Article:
Close and fruitful cooperation between the Navy and Science was promoted by establishment in 1923 of the Scientific and Technical Committee of Sea Forces of the Workers'-Peasants' Red Army that later became the headquarters in the field of naval shipbuilding and naval armament. Yu.A. Shimanskiy, A.I. Berg, M.I. Yanovskiy. P.F. Papkovich and other scientists and specialists were employed there.

The Experimental basin for hydrodynamic testing of ship models resumed its operations giving employment to I.V. Gire, E.E. Papmel and other well-known engineers and ship builders.

In 1925 the work named The Vortex Theory of the Rotor by V.I. Levkov (the inventor of the first cushion craft in 1935) was published. One of the first articles with regard to gas turbines was the work of V.M. Makovskiy Testing experience of Internal-Combustion Turbines published in 1925. More detailed research about the turbines was performed by G.I. Zotikov in 1933.

In 1927 S.Ya.Sokolov while running test for determination of correlation of oscillation frequency and metal thickness, discovered the ability of ultrasound to penetrate through metal without noticeable absorbance. This effect was used in design of hydroacoustic equipment.

An academician A.N. Krylov continued his active scientific work upon the return to the USSR from the long-term trip abroad in 1927. In Europe he had resolved several important issues on behalf of the Soviet government (inspection of the Russian ships in Bizerta, purchase of steam locomotives, return of Krasin icebreaker to the USSR, etc).

A number of significant tests with regard to gyro science were performed by A.N. Krylov. He published the book The General Theory of Gyroscope and Some Areas of its Application in co authorship with Yu.A. Krutikov. Later the coauthor became a corresponding member of the Academy of Sciences of the USSR (AS USSR). The substantial input into the theory and practice of gyrocompass usage during the Soviet times was made by B.I. Kudrevich.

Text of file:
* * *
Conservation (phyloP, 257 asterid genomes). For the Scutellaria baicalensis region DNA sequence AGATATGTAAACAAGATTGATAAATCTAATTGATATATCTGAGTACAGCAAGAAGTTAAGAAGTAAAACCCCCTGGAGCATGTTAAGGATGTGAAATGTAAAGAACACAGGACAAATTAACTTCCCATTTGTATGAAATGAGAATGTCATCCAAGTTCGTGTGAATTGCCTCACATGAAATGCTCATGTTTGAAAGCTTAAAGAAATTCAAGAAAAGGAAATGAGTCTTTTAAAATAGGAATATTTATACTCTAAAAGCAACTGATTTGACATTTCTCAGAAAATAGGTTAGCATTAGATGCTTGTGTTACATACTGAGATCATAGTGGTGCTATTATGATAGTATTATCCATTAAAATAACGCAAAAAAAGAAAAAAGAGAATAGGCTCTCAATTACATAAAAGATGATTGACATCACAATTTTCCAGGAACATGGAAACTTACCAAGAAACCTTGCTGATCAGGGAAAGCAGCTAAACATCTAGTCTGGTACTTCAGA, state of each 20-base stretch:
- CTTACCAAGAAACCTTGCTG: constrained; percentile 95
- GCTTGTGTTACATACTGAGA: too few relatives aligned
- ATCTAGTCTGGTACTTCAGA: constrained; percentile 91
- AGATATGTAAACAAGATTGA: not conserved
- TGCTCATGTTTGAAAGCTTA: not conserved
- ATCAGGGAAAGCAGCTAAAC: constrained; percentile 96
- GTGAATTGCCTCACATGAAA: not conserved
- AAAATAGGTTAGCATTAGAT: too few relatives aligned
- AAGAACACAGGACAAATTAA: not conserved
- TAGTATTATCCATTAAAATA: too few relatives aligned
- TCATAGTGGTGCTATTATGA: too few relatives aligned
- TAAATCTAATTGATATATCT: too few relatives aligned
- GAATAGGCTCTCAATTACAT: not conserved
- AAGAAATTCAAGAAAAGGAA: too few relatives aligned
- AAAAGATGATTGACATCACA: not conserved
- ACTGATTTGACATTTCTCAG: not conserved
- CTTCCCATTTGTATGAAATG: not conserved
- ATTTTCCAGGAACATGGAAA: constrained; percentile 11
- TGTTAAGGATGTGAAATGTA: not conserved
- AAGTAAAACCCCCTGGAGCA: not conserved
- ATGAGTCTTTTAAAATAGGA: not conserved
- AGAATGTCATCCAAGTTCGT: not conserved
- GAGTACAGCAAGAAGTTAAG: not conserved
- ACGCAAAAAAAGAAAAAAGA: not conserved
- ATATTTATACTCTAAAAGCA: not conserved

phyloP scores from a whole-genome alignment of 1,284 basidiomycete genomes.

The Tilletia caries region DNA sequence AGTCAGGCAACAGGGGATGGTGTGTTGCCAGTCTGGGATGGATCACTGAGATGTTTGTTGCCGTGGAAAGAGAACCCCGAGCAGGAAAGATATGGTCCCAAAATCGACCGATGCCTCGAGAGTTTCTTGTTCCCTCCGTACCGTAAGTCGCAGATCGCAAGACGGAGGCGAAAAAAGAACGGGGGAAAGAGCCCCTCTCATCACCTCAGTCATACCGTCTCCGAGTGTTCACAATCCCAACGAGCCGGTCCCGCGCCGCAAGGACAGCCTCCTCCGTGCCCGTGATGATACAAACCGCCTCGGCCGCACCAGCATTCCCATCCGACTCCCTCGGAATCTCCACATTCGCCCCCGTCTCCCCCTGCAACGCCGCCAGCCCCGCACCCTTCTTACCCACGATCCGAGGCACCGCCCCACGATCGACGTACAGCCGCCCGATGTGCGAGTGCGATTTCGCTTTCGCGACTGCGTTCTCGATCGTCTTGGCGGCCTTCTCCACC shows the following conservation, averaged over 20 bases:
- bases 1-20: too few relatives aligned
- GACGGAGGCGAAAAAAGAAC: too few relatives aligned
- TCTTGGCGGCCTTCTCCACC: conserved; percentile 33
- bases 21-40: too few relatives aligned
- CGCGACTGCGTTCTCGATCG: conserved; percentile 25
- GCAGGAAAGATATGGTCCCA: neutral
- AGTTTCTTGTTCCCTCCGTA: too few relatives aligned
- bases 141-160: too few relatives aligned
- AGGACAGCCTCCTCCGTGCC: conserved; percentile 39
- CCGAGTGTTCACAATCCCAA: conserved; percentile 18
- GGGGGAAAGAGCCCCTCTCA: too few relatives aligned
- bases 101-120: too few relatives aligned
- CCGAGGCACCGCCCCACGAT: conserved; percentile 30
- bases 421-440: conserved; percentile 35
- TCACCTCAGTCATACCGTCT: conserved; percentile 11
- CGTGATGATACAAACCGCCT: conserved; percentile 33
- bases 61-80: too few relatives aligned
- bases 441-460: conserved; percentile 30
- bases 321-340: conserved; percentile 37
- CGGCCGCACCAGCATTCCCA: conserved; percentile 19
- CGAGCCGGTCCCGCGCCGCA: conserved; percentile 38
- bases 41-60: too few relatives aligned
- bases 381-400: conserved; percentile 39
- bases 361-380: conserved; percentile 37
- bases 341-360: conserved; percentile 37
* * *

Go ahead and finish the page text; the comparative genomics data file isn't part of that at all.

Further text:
S.A. Chaplygin (academician since 1929) became a continuator of N.E. Zhukovskiy. Chaplygin‘s formulas for calculation of fluid stream pressure on a body were included in the ship theory textbooks.

Many of the scientists employed in the Central Aerohydrodynamics Institute (CAI), labored at fundamental theoretical and experimental studies with regard to hydrodynamics. N.E. Kochin for 6 years taught theoretical mechanics in the Naval Academy, was the head of hydrodynamics division in the Moscow State University. His works The Accuracy in Determination of the Finite Waves of Steady-State Amplitude at the Interface Surface of Two Liquids of the Finite Waves (1928), Wave Resistance and Buoyant Force of Liquid Submerged Solid (1937), Plane Problem of Gliding of Slightly Curved Shape at the Surface of Heavy Incompressible Liquid (1938) were of interest for the ship builders. The findings of Kochin’s studies were used in the development of oscillating motion theory with taking into account interaction between the hull and water as well as in solving other tasks on ship hydrodynamics. In 1939 he became a full member of AS USSR.

The works of L.N. Sretenskiy employed in CAI, dedicated first of all to the theory of wave resistance of the ship in motion. In 1939 L.N. Sretenskiy became a corresponding member of the AS USSR. After the conference in CAI related to the theory of wave resistance the conjoint work of M.A. Lavrentiev and M.V. Keldysh Foil progress underneath heavy liquid surface was published in 1937. Earlier in 1935 they published the article General Problem of Hard Water Impact.

The first scientific paper of L.I. Sedov was also related to the impact during water touchdown of a float plane. It was then followed by the series of studies on the theory of gliding, quite relevant for PT boats and float planes. L.I. Sedov was the first to set and resolve a plane problem of gliding at the surface of heavy liquid. In 1946 he became a corresponding member of the AS USSR and an academician in 1953.

The first corresponding members of AS USSR with regard to shipbuilding became P.F. Papkovich and A.Yu. Shimanskiy in 1933.